Sunday night would have been impossible!

Let’s roll back the clock for a bit… back to 1970. It was the year I got married, and the year before I moved to Barrie. It was the year that RPM Magazine owner Walt Grealis and record label owner Stan Klees launched Canada’s Gold Leaf Awards to recognize the very best in Canadian music. Later, to honour Pierre Juneau, first head of the Canadian Radio-Television Commission, they became the Juno awards. The first awards location was St Lawrence Hall. The audience totalled 250 people. The winners received wooden, carved, metronome-like icons.

Guess who won? Best male and female vocalists: Andy Kim and Ginette Reno. Best group? Guess Who. Really. Best country male and female artists? Tommy Hunter and Dianne Leigh. Best country group? The Mercey Brothers. Best folk artist? Gordon Lightfoot. Wait, there’s more… Best produced single? Which Way You Goin’ Billy? by the Poppy Family. Best overall record company: RCA victor. Best company for Canadian content: Quality Records. Best promotion of Canadian artists: Capitol Records.

Canada’s fledgling music industry was beginning to sprout wings. Why? Because Pierre Juneau, the CRTC Chairman, enacted Canadian content regulations! And while the listeners and the viewers moaned, they didn’t moan for long. Slowly, surely, Canadian musicians gained their rightful place on our airwaves and stars were born!

From the 12 awards in 1970, the Junos have grown to Sunday night’s extravaganza, exploding graphics and admirable stage effects as 12,000 enthusiasts crammed into Saskatoon’s Credit Union Centre to hear dozens of awards and Music Hall of Fame accolades. In fact, the Juno awards have become so big, with 39 awards, they occur all week in their host city. CBC moves in to do live broadcasts with music writers; awards are presented the night before the televised show. It’s really Canadian content at its best.

Barrie native recording artists ShoShona Kish and Raven Kanatakta and their DiggingRoots Band performed at the early awards presentation. As I listen intently to their roots music on their website,, I feel proud that we are so well represented in 2007. Best Aboriginal Recording this year went to Leela Gilday for Sedze, and Stephen Fearing, who performs regularly in Barrie with the Barrie Folk Society, took Best Roots and Traditional Album, solo with Yellowjacket. Just look out for ShoShona and Raven!

Now in its 37th year, the Juno’s let us all celebrate diverse, incredibly diverse music from both lifelong and new Canadians. And, there is now so much to choose from.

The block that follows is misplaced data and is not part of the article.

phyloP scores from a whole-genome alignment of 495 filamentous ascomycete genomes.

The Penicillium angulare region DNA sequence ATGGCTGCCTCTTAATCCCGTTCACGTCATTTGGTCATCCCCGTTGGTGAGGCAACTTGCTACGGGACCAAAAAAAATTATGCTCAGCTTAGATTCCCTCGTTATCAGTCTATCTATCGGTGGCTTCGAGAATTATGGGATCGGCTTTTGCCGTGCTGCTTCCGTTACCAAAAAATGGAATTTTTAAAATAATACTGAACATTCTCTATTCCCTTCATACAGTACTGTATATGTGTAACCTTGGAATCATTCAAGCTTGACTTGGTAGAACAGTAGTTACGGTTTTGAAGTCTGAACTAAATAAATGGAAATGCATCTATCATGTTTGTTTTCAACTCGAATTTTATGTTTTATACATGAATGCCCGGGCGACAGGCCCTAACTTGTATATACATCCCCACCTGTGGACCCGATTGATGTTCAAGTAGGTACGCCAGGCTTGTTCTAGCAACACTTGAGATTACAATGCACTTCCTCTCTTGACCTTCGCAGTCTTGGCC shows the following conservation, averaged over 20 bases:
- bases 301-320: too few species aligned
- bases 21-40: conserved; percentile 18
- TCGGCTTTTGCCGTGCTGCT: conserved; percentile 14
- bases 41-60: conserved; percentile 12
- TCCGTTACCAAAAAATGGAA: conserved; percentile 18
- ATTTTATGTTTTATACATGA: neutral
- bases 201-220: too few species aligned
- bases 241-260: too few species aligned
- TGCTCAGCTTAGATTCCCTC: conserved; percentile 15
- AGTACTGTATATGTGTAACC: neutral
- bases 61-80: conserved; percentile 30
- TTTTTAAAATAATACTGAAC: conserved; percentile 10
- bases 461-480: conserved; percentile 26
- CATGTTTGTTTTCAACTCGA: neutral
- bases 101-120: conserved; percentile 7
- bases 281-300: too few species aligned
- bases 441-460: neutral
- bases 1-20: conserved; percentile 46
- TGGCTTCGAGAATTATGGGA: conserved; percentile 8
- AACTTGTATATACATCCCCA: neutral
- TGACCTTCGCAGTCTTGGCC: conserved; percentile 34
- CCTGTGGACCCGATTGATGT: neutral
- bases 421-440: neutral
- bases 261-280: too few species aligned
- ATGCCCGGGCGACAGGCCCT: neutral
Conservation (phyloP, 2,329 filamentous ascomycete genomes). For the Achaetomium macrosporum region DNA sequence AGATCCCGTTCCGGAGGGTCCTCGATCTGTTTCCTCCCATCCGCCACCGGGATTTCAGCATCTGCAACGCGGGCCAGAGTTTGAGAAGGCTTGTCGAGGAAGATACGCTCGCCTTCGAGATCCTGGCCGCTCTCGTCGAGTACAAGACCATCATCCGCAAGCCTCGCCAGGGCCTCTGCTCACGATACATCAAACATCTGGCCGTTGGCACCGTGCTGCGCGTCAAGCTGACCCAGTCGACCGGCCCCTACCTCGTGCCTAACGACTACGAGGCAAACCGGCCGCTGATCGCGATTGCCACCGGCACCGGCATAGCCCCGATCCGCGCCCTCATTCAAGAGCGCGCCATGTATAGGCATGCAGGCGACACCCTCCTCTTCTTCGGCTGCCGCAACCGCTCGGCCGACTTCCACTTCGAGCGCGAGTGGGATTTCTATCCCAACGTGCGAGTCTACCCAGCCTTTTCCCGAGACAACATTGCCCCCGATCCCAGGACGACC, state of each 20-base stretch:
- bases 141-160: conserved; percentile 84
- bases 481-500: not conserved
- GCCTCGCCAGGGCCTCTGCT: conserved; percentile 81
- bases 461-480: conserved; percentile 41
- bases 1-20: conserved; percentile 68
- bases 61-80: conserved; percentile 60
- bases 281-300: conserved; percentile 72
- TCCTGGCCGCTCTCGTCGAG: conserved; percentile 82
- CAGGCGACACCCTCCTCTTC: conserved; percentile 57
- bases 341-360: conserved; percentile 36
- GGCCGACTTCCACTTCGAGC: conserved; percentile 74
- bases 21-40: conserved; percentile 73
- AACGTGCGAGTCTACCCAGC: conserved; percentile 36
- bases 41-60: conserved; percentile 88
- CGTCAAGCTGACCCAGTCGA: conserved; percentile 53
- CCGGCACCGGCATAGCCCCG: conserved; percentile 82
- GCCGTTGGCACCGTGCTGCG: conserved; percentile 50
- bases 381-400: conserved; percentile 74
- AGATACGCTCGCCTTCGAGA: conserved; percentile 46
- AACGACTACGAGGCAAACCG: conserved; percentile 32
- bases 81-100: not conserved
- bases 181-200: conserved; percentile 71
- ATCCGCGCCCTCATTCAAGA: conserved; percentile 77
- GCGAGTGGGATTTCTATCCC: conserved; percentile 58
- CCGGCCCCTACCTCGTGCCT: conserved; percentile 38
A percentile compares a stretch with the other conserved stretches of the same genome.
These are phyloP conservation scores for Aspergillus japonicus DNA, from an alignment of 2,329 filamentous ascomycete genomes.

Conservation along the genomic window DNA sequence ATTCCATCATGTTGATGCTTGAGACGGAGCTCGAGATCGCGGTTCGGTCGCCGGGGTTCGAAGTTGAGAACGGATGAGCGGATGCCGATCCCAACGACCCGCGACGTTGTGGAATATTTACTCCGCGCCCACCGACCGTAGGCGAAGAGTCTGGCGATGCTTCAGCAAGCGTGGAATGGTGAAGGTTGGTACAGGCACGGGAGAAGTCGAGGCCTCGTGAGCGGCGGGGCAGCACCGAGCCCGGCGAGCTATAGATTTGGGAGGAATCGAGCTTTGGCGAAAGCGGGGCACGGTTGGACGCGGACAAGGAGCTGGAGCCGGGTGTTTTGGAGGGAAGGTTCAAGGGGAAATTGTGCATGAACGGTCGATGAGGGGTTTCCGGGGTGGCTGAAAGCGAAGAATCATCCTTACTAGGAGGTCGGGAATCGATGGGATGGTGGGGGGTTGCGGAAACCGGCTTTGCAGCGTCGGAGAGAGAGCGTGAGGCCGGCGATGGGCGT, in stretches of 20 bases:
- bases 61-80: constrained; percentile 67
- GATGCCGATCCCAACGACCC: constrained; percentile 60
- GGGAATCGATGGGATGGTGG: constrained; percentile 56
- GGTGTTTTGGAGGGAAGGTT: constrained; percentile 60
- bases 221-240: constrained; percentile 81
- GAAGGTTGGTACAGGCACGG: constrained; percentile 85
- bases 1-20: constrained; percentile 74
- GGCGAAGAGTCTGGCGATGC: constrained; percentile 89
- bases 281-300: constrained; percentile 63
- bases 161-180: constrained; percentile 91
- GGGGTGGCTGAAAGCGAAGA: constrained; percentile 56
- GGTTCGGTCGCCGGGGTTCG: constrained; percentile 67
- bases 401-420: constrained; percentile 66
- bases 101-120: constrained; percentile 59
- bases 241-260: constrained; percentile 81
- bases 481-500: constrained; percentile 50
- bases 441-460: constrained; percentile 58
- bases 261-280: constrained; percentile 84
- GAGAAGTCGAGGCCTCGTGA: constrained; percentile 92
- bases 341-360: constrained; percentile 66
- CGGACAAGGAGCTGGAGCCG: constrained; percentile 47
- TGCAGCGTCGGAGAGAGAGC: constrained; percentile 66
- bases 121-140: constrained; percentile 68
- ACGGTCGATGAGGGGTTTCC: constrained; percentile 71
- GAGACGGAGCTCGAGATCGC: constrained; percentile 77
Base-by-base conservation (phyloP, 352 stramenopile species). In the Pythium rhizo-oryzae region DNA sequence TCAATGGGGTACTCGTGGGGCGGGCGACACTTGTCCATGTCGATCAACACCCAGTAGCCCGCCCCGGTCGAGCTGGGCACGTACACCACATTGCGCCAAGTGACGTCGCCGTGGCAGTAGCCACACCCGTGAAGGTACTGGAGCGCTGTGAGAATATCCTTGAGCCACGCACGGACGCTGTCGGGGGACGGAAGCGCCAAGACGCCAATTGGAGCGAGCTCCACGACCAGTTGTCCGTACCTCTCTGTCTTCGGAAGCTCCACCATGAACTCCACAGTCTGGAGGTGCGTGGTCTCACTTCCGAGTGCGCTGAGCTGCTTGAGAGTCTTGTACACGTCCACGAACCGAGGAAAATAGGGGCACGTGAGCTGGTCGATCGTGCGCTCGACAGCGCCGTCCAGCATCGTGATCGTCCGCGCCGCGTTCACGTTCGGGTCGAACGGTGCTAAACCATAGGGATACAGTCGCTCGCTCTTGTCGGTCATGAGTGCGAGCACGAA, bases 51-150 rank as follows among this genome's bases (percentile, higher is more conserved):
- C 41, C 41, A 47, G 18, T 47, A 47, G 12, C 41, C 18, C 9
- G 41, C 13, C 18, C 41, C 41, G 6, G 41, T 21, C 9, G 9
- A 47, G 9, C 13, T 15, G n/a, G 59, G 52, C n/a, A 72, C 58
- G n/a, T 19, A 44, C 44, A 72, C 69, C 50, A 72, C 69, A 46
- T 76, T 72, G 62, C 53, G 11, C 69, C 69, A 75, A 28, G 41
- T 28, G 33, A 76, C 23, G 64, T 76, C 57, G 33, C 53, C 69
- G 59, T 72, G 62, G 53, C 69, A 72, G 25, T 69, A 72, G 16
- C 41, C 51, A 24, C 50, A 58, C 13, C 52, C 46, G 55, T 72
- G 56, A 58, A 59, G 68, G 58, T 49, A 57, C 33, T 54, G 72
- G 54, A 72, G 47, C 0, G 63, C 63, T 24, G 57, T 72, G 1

Back in 1970 and for year after year as our industry began to grow, Anne Murray graciously thanked the judges for deeming her the best female vocalist. Year after year.

Just for fun, let’s look at the country’s top musical talent in 1975, when the Junos were five years old. Top male and female vocalists: Gordon Lightfoot and Anne Murray; Most promising male and female vocalists? Gino Vannelli and Suzanne Stevens. Best group? Bachman-Turner Overdrive. Most promising group? Rush. Composer? Paul Anka (who was also the host that year). Country male and female vocalists? Stompin’ Tom Connors and Anne Murray. Country group? Carlton Showband. Folk singer? Gordon Lightfoot. Producer? Randy Bachman. Best selling album? Not Fragile by Bachman-Turner Overdrive. Best graphics? Night Vision by Bruce Cockburn. Best selling international album? Band on the Run by Paul McCartney. Best single? Seasons in the Sun by Terry Jacks. Best international single? The Night Chicago Died by Paper Lace.

That’s a trip down memory lane, for sure!

Let’s look at some highlights from 1983, the year our youngest was born. Frankly, I was up to my eyeballs in Sharon Lois and Bram, Raffi and Bob Schneider in those days and at the same time publishing a magazine for teenagers, so Annie Lennox figured in there, too.

Male & female vocalists? Bryan Adams & Carole Pope. Most promoising male and female vocalists? Kim Mitchell & Lydia Taylor. Group? Loverboy. Most promising group? Payola$. Composer? Bob Rock and Paul Hyde for Eyes of a Stranger. Funny, but those two spoke about this very song on CBC Sunday afternoon. Country female? Anne, of course. Country male? Eddie Eastman. Recording engineer? Bob Rock. Canadian Music Hall of Fame inductee? Glenn Gould (posthumously). Album? Get Lucky by Loverboy. Best children’s album? Bob Schneider, When You Dream a Dream. (I think we’ve still got it!) Valdy’s Kids Records was nominated, too. We still have that one, for sure. Best selling single? Eyes of a Stranger by the Payola$. International single? Eye of the Tiger by Survivor.

Now, that song rumbled through our furnace pipes for months and months as our older kids got hooked on it!

So much, so much and what a journey through our country and its times.

As I watched the awards on Sunday night, I reflected back to the 80’s when I was on top of this stuff. I couldn’t help but think back to Pierre Juneau and his incredible wisdom in dictating that we would hear our talent on our airwaves and find our souls in the process.

Thanks, Mr. Juno!